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Commercial Question

Gee Up Neddy!

updated on 02 May 2006


What are the duties and liabilities of a NED?


In April 2005 Equitable Life brought a multi-million pound negligence claim against Ernst & Young and 15 of its directors, including eight non-executive directors (NEDs). By December 2005 Equitable Life had dropped the claim, but the case highlighted the corporate role of NEDs and their potential personal accountability.

What is a NED?

A NED (or 'outside director') is a part-time director of a company. In some companies the role is limited to attending board meetings; in others it can include acting as a contact for shareholders or major suppliers, or sitting on independent committees. A NED is typically an independent, experienced voice providing the board with insight, guidance and supervision.

A glance at the senior appointment sections of the heavyweight newspapers shows an ever-increasing demand for NEDs.

Although the position may sound attractive for its limited decision-making responsibility, token working hours and healthy remuneration, in fact the standard of performance expected from NEDs is the same as that expected of executive directors.

What are his duties?

A NED's statutory obligations include duties to declare interests in company shareholdings or transactions, keep and file accounts and registers, and have regard to the interests of employees. The statutory duties also include a wide range of regulatory responsibilities covering consumer protection, environmental issues, health and safety legislation, insurance liabilities, copyright and trademark infringement and insolvency.

A director also owes common law fiduciary duties (proposed to be codified in the Company Law Reform Bill) to the company to act in good faith in the company's interests, to act with due care and skill, not to exceed/abuse his powers, not put himself in a conflict of interest, and not to make a secret profit.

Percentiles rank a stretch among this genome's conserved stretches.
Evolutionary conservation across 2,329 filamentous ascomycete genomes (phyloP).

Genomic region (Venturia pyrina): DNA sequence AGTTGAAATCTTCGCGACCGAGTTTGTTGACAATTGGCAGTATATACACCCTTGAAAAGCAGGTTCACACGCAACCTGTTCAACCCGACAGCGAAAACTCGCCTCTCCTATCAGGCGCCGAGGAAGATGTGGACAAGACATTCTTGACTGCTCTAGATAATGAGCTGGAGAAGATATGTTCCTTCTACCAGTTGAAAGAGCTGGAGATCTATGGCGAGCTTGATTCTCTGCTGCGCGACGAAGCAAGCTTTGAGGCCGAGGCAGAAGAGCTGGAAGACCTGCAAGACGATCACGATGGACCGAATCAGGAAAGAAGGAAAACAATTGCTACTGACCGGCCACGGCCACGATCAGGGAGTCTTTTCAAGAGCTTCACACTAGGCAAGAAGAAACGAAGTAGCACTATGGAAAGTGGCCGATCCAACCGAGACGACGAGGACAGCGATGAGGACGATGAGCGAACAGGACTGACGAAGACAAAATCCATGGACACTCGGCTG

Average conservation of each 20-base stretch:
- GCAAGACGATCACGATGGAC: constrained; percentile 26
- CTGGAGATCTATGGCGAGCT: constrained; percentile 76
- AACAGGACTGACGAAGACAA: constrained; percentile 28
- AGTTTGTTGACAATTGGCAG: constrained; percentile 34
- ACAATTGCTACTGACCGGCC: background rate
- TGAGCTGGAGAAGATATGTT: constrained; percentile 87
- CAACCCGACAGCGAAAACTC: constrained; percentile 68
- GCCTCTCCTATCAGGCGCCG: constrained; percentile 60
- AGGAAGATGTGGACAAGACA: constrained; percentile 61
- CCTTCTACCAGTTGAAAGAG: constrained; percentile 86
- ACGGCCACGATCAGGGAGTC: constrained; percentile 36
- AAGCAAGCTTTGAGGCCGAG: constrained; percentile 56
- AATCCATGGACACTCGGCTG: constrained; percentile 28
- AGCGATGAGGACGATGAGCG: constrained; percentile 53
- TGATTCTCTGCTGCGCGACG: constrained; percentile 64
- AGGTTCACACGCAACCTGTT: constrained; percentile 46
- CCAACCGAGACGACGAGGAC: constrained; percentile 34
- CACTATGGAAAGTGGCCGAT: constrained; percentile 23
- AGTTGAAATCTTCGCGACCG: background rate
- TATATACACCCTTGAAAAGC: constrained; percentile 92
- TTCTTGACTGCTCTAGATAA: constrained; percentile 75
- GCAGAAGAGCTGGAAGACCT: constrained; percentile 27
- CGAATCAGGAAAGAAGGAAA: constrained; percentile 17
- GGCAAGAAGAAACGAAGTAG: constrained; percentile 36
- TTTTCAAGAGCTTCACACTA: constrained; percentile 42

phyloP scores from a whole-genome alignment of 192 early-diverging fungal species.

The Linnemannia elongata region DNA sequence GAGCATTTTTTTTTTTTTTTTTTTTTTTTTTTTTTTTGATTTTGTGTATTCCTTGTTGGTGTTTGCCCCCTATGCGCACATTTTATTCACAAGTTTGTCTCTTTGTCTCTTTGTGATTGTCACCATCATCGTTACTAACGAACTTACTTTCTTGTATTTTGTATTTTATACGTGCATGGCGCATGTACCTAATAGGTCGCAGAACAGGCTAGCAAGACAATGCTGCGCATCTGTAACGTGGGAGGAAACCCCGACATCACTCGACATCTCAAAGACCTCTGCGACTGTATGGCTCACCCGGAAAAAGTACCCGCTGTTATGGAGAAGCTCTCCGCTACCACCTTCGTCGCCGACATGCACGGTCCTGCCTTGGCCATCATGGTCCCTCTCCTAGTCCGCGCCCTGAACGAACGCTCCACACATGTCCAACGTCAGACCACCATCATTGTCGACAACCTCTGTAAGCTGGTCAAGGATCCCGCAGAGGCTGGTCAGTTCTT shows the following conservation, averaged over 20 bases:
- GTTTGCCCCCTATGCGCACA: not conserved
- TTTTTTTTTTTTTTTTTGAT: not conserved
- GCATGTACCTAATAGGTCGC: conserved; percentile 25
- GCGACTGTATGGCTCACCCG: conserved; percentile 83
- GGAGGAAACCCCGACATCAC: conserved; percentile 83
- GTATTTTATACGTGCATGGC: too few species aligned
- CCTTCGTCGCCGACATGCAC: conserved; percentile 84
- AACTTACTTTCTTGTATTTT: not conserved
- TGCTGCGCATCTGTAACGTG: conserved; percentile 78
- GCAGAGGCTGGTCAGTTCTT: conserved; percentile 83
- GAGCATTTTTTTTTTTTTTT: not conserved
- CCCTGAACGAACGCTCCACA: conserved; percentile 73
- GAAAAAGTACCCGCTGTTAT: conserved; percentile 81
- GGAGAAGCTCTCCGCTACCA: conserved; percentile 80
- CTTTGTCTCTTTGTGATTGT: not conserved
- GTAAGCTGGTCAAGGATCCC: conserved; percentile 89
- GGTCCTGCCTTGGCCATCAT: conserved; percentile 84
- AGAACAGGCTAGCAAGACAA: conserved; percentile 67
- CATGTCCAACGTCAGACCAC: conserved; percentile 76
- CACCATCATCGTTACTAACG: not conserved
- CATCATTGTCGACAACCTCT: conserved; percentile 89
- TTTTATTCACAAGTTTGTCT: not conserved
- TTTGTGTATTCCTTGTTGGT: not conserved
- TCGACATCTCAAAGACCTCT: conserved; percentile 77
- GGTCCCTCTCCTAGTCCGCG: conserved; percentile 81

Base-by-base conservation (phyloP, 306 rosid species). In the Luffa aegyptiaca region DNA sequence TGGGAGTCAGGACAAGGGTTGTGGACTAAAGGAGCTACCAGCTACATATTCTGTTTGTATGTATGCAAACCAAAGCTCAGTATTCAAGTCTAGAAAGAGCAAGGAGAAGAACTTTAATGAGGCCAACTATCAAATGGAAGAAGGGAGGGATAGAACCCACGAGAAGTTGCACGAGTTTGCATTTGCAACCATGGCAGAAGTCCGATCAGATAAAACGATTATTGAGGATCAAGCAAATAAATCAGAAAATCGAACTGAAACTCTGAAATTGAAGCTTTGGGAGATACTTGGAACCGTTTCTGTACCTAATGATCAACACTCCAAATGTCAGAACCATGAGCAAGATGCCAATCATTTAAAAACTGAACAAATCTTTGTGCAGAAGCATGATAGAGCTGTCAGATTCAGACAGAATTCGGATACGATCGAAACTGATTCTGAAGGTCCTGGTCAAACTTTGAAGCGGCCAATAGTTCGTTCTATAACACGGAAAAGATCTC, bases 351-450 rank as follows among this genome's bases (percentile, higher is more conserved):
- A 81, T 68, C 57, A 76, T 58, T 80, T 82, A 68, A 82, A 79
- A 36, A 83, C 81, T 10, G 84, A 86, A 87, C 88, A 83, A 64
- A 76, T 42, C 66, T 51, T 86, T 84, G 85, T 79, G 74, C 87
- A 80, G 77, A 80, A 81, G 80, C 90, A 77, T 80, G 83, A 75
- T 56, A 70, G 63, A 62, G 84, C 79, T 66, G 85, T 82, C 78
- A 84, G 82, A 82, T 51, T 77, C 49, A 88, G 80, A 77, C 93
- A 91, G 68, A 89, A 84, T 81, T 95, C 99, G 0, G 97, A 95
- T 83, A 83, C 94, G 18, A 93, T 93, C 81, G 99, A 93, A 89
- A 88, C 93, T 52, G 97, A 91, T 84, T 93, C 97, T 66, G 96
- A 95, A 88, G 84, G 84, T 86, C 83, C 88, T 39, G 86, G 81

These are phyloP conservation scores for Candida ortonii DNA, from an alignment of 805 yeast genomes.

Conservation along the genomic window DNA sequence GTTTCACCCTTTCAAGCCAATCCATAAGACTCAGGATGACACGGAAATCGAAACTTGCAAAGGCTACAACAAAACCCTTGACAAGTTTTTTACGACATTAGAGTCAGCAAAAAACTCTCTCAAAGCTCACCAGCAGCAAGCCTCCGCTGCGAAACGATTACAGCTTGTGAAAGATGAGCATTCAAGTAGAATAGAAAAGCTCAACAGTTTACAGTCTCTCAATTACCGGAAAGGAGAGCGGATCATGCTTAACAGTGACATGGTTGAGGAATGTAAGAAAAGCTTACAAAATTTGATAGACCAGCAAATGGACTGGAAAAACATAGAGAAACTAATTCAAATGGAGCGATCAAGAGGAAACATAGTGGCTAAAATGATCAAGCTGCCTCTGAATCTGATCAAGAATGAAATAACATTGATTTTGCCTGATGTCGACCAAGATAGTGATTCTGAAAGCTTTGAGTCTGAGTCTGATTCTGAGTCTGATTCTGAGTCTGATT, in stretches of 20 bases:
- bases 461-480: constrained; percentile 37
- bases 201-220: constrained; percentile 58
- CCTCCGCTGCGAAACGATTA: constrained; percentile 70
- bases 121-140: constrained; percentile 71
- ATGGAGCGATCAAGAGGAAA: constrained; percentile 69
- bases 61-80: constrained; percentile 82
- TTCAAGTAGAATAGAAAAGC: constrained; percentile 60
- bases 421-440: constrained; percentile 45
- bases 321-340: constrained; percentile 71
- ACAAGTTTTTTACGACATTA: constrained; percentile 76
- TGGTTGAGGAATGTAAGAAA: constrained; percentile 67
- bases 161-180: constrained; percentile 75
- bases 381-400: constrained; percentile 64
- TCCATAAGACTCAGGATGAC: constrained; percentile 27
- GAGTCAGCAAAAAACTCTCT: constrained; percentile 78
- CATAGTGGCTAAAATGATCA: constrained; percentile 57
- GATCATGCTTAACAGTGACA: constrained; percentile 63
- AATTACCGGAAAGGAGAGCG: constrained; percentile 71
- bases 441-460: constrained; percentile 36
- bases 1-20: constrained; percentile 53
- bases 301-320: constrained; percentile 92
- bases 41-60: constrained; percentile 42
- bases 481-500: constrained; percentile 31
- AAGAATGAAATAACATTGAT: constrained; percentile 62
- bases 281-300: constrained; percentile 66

NEDS have the same duties as executive directors. In fact, a NED may be held to a higher standard of care in respect of those duties, as his degree of responsibility is gauged in accordance to his particular knowledge and experience; for a semi-retired accountant or other professional with years of commercial experience, this may be a very high level of accountability indeed.

What risks does he face?

In addition to the obvious offences a NED could actively commit in the course of his duties (eg, theft or tax evasion), NEDs can be criminally liable for inactivity. Breach of many of the statutory duties cited above is a criminal offence and can lead to penalties and/or disqualification. NEDs can also be personally criminally liable for consent, connivance or neglect leading to corporate offences under health and safety, road traffic, environmental and employers' liability legislation.

NEDs of listed companies can also face regulatory penalties for being knowingly concerned in breaches of the Listing Rules.

Any director could be held personally liable to creditors on insolvency for allowing the company to continue trading where he/she knew or ought to have known that the company had no reasonable prospect of avoiding liquidation. The standards expected of a NED are somewhat lower than that of an executive director; after all, a NED is not expected to participate in the company's daily management. However, a NED claiming to have been unaware of obvious wrongful trading by the company may very well implicate himself.